The third ergonomic work zone is the area containing everything beyond your reach when your arms are fully extended. This could include things immediately adjacent to your desk, such as a pole lamp, a filing cabinet, or a bookshelf. In other words, many of the items in this Zone 3 are reachable but not without leaning forward in the chair and straining muscles to grab hold of them. Rather than do that, it’s way better to stand up and walk over to those Zone 3 items (doing so helps you prevent injury while at the same time getting you moving).

Work Zones help you be more productive at your desk by PhilZen

Part 2: How to improve your emotional balance?

When we feel emotionally in balance, good things happen. In our home office, the good things that happen include the ability to work efficiently, to work more creatively, to work without becoming tired quite so soon, and to derive greater satisfaction from our toils.

In other words, when we’re emotionally balanced, work ceases to be a grind and instead becomes a source of greater well-being and higher-level happiness.

To reach this very desirable state of mind, one of the most basic steps we can take, after staying active, is to infuse our workspace with biophilic elements.

Biophilic design impacts you positively

A biophilic element can be anything that comes from the world of nature. The idea here is that we benefit emotionally when we surround ourselves with touches of nature. This is called biophilic design.

Some of the benefits of biophilic design include stress reduction, improved focus, uplifted mood, and more energy. Each of these benefits is valuable because together they add up to greater productivity. 

Biophilic design helps with wellness and productivity at your desk at home or in the office

Here are some suggestions for inserting biophilic design into your home office: 

  • Position your desk under or close to a window so you can more easily see outside and drink in the view of sky, trees, and other beautiful things of nature.
  • Make sure you sit facing that window, not with your back to it (if the window is behind you there’ll be a problem with glare on your computer screen).
  • Keep your blinds/shades up or open during the day so the room can be filled with bright natural light from the sun (but within limits to avoid the glare).
  • Weather permitting, leave your window open to allow fresh air inside and to make it easier to hear the sounds of nature (such as the singing of birds and the rustling of breeze-stirred tree leaves).
  • Choose furniture that incorporates wood, stone, and other natural materials.
  • Decorate your walls with works of art that either depict nature or that make extensive use of nature’s colors.
  • Place living green plants atop your desk, adjacent to it, and all around your office.

Start with green plants

Living green plants are about the easiest biophilic design element to add to your office space. 

You don’t need more than a couple of them to start reaping the benefits of having green plants. But if you want to maximize your sense of well-being and emotional balance, then you can obtain many green plants and transform your office area in part or in whole into a soothing indoor Zen garden.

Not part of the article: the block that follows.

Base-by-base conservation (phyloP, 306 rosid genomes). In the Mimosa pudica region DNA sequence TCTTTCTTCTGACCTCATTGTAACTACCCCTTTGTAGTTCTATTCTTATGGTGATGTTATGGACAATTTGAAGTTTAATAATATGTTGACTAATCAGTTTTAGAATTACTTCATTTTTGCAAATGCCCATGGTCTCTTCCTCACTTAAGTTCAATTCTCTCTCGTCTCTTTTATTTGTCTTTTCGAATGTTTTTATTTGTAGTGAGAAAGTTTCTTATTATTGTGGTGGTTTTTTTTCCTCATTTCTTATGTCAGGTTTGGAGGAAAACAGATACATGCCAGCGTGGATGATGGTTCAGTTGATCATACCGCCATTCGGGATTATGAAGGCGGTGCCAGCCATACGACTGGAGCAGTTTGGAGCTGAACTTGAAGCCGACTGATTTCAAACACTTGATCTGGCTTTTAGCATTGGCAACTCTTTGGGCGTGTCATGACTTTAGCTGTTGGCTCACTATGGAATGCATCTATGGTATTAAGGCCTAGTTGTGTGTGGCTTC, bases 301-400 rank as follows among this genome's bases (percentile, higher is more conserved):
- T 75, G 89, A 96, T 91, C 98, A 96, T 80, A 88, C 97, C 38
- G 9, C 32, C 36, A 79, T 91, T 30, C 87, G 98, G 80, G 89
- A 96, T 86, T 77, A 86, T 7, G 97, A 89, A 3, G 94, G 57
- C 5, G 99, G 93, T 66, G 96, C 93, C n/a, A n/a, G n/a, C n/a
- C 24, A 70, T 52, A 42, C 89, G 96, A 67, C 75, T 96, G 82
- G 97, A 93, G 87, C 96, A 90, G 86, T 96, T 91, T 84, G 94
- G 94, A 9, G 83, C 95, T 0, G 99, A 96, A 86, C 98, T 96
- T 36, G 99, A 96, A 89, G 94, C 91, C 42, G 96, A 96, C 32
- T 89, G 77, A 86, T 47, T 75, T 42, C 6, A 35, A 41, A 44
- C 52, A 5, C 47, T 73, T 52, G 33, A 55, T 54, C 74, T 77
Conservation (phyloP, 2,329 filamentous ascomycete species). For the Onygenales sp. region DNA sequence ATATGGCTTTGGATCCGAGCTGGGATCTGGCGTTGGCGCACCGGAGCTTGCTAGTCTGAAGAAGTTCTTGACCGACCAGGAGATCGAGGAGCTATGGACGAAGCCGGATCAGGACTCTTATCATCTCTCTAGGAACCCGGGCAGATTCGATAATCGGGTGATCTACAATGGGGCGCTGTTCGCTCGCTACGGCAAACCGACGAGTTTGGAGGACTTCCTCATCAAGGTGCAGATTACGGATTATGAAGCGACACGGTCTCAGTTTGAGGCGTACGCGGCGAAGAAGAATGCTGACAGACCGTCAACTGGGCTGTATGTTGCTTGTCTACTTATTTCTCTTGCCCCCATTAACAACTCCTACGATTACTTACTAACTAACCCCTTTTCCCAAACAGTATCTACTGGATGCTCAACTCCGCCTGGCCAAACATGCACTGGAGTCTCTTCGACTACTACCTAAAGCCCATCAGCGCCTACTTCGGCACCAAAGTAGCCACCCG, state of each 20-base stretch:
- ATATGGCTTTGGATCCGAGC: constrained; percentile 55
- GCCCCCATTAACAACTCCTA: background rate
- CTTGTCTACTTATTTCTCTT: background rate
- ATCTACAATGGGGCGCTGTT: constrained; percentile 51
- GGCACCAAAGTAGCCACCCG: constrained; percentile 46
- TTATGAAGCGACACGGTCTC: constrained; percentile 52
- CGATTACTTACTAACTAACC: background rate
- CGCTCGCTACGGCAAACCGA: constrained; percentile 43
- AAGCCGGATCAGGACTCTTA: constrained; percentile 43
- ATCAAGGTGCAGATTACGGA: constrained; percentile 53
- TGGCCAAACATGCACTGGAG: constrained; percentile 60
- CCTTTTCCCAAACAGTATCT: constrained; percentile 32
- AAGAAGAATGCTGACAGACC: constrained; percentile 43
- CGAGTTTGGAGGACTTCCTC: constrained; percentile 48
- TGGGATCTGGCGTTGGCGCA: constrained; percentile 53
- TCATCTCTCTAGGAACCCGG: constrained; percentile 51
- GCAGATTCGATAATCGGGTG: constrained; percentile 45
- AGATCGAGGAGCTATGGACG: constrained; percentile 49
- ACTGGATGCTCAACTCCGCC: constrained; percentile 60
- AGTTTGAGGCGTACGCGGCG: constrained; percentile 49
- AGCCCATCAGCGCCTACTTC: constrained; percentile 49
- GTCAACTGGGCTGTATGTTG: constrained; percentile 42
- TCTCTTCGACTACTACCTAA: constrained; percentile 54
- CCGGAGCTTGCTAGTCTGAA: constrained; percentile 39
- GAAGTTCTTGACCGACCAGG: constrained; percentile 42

However, many of us have trouble maintaining living green plants. Certain varieties require a lot of care in order to stay green and living. Unfortunately, we sometimes become too busy with our work to remember to give them water when we’re supposed to or make sure they receive enough light.

That’s why I recommend getting indoor plants that don’t need much attention to thrive. Here are some that qualify as low-maintenance:

Feng shui Chinese money plant. Prefers the shade, so this difficult-to-kill can be placed on the side of your room that’s opposite the window.

Sneak plant. This one, too, has a fondness for shade. It also loves water for the reason that it comes from the rain forest of equatorial western Africa.

Pothos. A trailing vine plant that couldn’t care less if you forget to water it or let it see the light of day. The nickname this plant goes by is, appropriately enough, “The Devil’s Ivy.”

Zamioculcas zamiifolia. Hardier even than pothos, this plant not only can go a long time without water and light but also does just as well in a room that’s hot as in one that’s cold.

Best houseplants for easy biophilic design for home and office by PhilZen

(It might just be the case that you like a houseplant that takes some effort to maintain. If so, please see our blog post  here that list some favorites to think about getting if you have a green thumb.)

Other ways to green up your space

Potted plants aren’t our only option for introducing biophilic design into our office space. We have four more choices. Let’s talk about each.

Suite Plants Live Picture Frames for indoor wall plants for home and office by PhilZen

First, there is greenery that comes in a frame for mounting on walls.

Framed greenery is about as low-maintenance as it gets as they feature water tanks, which is a big advantage for those of us who haven’t the time required to take care of houseplants. Also, framed greenery takes up less space than a potted plant, so if your home-based office doesn’t have a lot of room this is a great option.